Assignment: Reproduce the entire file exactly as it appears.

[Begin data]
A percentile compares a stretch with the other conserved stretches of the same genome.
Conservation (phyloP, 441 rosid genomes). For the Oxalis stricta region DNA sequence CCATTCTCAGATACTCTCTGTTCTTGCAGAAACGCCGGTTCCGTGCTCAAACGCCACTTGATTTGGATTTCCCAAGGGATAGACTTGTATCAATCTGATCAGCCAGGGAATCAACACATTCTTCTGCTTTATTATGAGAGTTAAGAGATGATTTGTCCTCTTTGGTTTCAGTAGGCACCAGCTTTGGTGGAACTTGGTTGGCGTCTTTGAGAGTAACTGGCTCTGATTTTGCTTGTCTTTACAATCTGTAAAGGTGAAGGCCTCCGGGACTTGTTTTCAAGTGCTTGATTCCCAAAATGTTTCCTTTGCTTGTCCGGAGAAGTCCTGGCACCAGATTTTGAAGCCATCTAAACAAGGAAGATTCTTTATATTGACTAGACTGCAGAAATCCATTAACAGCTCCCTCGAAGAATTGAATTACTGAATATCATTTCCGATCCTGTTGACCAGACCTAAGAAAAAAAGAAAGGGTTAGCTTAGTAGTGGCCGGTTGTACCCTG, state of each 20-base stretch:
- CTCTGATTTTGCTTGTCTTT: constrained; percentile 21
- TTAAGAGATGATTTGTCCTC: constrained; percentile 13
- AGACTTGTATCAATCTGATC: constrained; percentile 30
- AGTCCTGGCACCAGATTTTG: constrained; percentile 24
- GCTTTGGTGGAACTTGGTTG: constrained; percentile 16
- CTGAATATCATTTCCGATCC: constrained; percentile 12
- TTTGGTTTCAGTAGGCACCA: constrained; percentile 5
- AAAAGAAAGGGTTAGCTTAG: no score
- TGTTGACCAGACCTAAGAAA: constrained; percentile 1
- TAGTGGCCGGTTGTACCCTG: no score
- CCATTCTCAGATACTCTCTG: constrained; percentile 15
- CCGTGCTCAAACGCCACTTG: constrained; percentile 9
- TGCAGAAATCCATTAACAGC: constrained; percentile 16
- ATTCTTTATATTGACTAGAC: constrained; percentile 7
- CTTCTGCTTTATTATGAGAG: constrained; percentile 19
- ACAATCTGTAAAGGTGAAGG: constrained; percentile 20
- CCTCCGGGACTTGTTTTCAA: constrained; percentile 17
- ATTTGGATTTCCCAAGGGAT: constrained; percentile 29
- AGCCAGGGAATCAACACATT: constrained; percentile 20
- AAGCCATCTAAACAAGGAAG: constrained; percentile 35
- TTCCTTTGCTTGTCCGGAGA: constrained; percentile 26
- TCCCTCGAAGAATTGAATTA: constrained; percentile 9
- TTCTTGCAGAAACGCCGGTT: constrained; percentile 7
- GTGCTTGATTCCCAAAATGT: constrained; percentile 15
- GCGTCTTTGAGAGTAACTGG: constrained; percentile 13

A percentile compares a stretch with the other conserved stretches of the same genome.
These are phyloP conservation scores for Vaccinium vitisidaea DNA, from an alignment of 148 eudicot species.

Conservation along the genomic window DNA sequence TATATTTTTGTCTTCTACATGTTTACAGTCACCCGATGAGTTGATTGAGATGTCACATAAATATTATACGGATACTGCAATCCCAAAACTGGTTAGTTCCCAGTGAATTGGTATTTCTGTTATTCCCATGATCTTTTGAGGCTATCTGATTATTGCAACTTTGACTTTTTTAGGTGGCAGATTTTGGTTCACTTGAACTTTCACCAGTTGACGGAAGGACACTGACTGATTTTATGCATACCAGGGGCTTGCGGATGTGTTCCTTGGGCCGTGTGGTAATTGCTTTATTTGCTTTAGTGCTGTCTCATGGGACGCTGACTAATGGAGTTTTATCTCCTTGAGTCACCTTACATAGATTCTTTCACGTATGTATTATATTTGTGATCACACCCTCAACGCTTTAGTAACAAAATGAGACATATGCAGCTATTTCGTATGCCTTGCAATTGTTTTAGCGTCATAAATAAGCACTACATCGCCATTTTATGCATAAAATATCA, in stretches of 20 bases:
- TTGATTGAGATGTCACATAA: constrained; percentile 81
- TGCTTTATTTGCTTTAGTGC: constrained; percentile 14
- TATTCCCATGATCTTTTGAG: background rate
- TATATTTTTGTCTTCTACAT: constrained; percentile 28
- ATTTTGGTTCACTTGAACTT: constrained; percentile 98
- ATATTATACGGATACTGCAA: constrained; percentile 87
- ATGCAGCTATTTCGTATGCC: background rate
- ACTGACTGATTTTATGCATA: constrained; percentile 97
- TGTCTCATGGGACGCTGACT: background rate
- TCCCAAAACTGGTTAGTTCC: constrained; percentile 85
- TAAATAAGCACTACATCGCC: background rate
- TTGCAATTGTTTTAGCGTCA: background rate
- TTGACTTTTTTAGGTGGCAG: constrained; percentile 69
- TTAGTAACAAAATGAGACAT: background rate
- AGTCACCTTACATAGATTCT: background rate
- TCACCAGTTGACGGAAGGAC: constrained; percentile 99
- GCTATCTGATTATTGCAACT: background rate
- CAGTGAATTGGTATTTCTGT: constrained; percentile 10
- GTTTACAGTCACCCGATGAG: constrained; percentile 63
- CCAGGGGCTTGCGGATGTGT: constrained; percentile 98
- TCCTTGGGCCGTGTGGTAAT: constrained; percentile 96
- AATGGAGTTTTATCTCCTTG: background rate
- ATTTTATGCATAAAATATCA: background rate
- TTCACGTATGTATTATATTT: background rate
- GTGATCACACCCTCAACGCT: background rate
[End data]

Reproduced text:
A percentile compares a stretch with the other conserved stretches of the same genome.
Conservation (phyloP, 441 rosid genomes). For the Oxalis stricta region DNA sequence CCATTCTCAGATACTCTCTGTTCTTGCAGAAACGCCGGTTCCGTGCTCAAACGCCACTTGATTTGGATTTCCCAAGGGATAGACTTGTATCAATCTGATCAGCCAGGGAATCAACACATTCTTCTGCTTTATTATGAGAGTTAAGAGATGATTTGTCCTCTTTGGTTTCAGTAGGCACCAGCTTTGGTGGAACTTGGTTGGCGTCTTTGAGAGTAACTGGCTCTGATTTTGCTTGTCTTTACAATCTGTAAAGGTGAAGGCCTCCGGGACTTGTTTTCAAGTGCTTGATTCCCAAAATGTTTCCTTTGCTTGTCCGGAGAAGTCCTGGCACCAGATTTTGAAGCCATCTAAACAAGGAAGATTCTTTATATTGACTAGACTGCAGAAATCCATTAACAGCTCCCTCGAAGAATTGAATTACTGAATATCATTTCCGATCCTGTTGACCAGACCTAAGAAAAAAAGAAAGGGTTAGCTTAGTAGTGGCCGGTTGTACCCTG, state of each 20-base stretch:
- CTCTGATTTTGCTTGTCTTT: constrained; percentile 21
- TTAAGAGATGATTTGTCCTC: constrained; percentile 13
- AGACTTGTATCAATCTGATC: constrained; percentile 30
- AGTCCTGGCACCAGATTTTG: constrained; percentile 24
- GCTTTGGTGGAACTTGGTTG: constrained; percentile 16
- CTGAATATCATTTCCGATCC: constrained; percentile 12
- TTTGGTTTCAGTAGGCACCA: constrained; percentile 5
- AAAAGAAAGGGTTAGCTTAG: no score
- TGTTGACCAGACCTAAGAAA: constrained; percentile 1
- TAGTGGCCGGTTGTACCCTG: no score
- CCATTCTCAGATACTCTCTG: constrained; percentile 15
- CCGTGCTCAAACGCCACTTG: constrained; percentile 9
- TGCAGAAATCCATTAACAGC: constrained; percentile 16
- ATTCTTTATATTGACTAGAC: constrained; percentile 7
- CTTCTGCTTTATTATGAGAG: constrained; percentile 19
- ACAATCTGTAAAGGTGAAGG: constrained; percentile 20
- CCTCCGGGACTTGTTTTCAA: constrained; percentile 17
- ATTTGGATTTCCCAAGGGAT: constrained; percentile 29
- AGCCAGGGAATCAACACATT: constrained; percentile 20
- AAGCCATCTAAACAAGGAAG: constrained; percentile 35
- TTCCTTTGCTTGTCCGGAGA: constrained; percentile 26
- TCCCTCGAAGAATTGAATTA: constrained; percentile 9
- TTCTTGCAGAAACGCCGGTT: constrained; percentile 7
- GTGCTTGATTCCCAAAATGT: constrained; percentile 15
- GCGTCTTTGAGAGTAACTGG: constrained; percentile 13

A percentile compares a stretch with the other conserved stretches of the same genome.
These are phyloP conservation scores for Vaccinium vitisidaea DNA, from an alignment of 148 eudicot species.

Conservation along the genomic window DNA sequence TATATTTTTGTCTTCTACATGTTTACAGTCACCCGATGAGTTGATTGAGATGTCACATAAATATTATACGGATACTGCAATCCCAAAACTGGTTAGTTCCCAGTGAATTGGTATTTCTGTTATTCCCATGATCTTTTGAGGCTATCTGATTATTGCAACTTTGACTTTTTTAGGTGGCAGATTTTGGTTCACTTGAACTTTCACCAGTTGACGGAAGGACACTGACTGATTTTATGCATACCAGGGGCTTGCGGATGTGTTCCTTGGGCCGTGTGGTAATTGCTTTATTTGCTTTAGTGCTGTCTCATGGGACGCTGACTAATGGAGTTTTATCTCCTTGAGTCACCTTACATAGATTCTTTCACGTATGTATTATATTTGTGATCACACCCTCAACGCTTTAGTAACAAAATGAGACATATGCAGCTATTTCGTATGCCTTGCAATTGTTTTAGCGTCATAAATAAGCACTACATCGCCATTTTATGCATAAAATATCA, in stretches of 20 bases:
- TTGATTGAGATGTCACATAA: constrained; percentile 81
- TGCTTTATTTGCTTTAGTGC: constrained; percentile 14
- TATTCCCATGATCTTTTGAG: background rate
- TATATTTTTGTCTTCTACAT: constrained; percentile 28
- ATTTTGGTTCACTTGAACTT: constrained; percentile 98
- ATATTATACGGATACTGCAA: constrained; percentile 87
- ATGCAGCTATTTCGTATGCC: background rate
- ACTGACTGATTTTATGCATA: constrained; percentile 97
- TGTCTCATGGGACGCTGACT: background rate
- TCCCAAAACTGGTTAGTTCC: constrained; percentile 85
- TAAATAAGCACTACATCGCC: background rate
- TTGCAATTGTTTTAGCGTCA: background rate
- TTGACTTTTTTAGGTGGCAG: constrained; percentile 69
- TTAGTAACAAAATGAGACAT: background rate
- AGTCACCTTACATAGATTCT: background rate
- TCACCAGTTGACGGAAGGAC: constrained; percentile 99
- GCTATCTGATTATTGCAACT: background rate
- CAGTGAATTGGTATTTCTGT: constrained; percentile 10
- GTTTACAGTCACCCGATGAG: constrained; percentile 63
- CCAGGGGCTTGCGGATGTGT: constrained; percentile 98
- TCCTTGGGCCGTGTGGTAAT: constrained; percentile 96
- AATGGAGTTTTATCTCCTTG: background rate
- ATTTTATGCATAAAATATCA: background rate
- TTCACGTATGTATTATATTT: background rate
- GTGATCACACCCTCAACGCT: background rate